Use a Spreadsheet and Statistics to Better Understand Your Data

If you have ever studied Statistics, you may recall the importance of summarizing data and looking at how values are distributed. This tutorial covers a handful of spreadsheet formulas that will allow you to perform basic Statistics functions. Along the way, I use real-life numbers and address why the formulas and functions used are meaningful.

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How to Use Basic Math Functions in a Spreadsheet

This tutorial covers how to perform basic math operations and is aimed at beginning-level users of Excel and other similar spreadsheet programs such as LibreOffice Calc and Google Sheets.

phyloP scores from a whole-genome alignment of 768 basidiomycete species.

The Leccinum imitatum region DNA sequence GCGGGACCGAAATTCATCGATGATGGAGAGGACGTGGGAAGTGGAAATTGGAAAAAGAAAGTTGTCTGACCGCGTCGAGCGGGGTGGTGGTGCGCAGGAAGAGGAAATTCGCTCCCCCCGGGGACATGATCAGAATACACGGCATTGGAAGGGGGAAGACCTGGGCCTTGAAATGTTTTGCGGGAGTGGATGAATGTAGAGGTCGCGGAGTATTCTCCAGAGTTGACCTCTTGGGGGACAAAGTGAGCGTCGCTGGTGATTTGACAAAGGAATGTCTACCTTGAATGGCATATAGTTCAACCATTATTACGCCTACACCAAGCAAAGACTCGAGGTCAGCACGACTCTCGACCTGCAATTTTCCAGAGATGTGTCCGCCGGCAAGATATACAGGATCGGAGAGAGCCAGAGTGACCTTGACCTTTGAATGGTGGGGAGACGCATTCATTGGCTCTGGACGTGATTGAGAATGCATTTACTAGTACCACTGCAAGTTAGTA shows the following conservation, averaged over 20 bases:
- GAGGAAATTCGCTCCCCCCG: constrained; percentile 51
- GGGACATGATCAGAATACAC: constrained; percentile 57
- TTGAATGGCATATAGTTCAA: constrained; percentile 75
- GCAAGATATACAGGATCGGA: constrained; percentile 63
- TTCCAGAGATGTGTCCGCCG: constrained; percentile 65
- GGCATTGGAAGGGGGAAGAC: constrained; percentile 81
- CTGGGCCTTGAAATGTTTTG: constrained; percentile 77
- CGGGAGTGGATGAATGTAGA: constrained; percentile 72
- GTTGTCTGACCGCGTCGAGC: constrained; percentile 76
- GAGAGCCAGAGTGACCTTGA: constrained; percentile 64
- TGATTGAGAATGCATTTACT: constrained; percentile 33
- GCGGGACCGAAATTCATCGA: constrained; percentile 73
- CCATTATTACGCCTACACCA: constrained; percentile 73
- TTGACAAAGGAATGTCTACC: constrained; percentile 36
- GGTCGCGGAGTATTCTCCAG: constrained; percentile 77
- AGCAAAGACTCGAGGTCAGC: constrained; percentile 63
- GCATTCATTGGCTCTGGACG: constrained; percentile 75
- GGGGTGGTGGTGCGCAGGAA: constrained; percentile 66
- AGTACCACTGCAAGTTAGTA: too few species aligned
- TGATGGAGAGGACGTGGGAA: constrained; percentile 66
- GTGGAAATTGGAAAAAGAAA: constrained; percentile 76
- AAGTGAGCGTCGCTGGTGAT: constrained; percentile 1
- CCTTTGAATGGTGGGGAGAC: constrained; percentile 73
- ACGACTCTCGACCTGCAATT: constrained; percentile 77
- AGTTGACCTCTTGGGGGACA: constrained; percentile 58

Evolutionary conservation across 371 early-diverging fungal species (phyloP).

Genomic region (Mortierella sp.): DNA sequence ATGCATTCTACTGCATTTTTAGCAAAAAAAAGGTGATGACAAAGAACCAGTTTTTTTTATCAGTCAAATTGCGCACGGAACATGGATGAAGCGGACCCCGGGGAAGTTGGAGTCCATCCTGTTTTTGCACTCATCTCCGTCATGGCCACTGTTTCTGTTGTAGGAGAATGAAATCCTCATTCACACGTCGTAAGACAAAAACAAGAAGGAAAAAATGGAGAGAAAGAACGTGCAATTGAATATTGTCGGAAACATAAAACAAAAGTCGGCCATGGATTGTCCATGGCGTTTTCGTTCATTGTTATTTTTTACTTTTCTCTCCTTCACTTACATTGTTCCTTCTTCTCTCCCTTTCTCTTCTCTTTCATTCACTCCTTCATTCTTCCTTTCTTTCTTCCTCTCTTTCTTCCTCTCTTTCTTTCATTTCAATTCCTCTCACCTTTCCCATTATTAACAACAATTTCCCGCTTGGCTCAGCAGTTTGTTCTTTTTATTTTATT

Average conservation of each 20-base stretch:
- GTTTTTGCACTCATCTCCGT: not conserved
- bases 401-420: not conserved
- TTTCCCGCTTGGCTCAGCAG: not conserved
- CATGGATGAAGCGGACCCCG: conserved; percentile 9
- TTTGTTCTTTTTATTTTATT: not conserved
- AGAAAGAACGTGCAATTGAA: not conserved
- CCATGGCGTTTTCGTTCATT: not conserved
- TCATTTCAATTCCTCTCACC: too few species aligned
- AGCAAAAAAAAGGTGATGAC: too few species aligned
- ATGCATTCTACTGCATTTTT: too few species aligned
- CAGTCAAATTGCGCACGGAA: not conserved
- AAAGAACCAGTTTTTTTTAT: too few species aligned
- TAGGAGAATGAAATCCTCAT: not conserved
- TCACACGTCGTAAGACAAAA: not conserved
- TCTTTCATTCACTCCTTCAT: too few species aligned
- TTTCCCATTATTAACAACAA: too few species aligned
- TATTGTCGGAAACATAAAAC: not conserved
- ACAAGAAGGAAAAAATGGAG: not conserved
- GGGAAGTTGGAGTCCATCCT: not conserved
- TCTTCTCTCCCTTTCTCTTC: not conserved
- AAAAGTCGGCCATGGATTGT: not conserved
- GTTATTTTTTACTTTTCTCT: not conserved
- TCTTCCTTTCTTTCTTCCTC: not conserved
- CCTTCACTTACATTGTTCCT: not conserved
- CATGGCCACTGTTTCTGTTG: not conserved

Personally, I prefer using a spreadsheet over a calculator. The reason is simple. Spreadsheets allow me to scan for and correct typos much easier than do most calculators. This allows me to enter long series of numbers if needed.

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The Mystery of Dollar Signs in your Spreadsheet, or How Do Cells Find Each Other?

Spreadsheets allow us to point to other cells when entering formulas. This is called a reference. A reference can point to a single cell (C1) or to a range of cells (C1:C10). References can use relative location (one cell down and two to the right) or absolute (C1). This post provides an overview and examples of these two methods for specifying cell location.

Cell references are relative references by default. That is, they identify other cells based on distance in both horizontal and vertical directions. This boils down to something like two cells to the right and one cell down from my current location.

The cell A1 has a formula that references the cell C2.

The cell A1 has a formula that references the cell C2.

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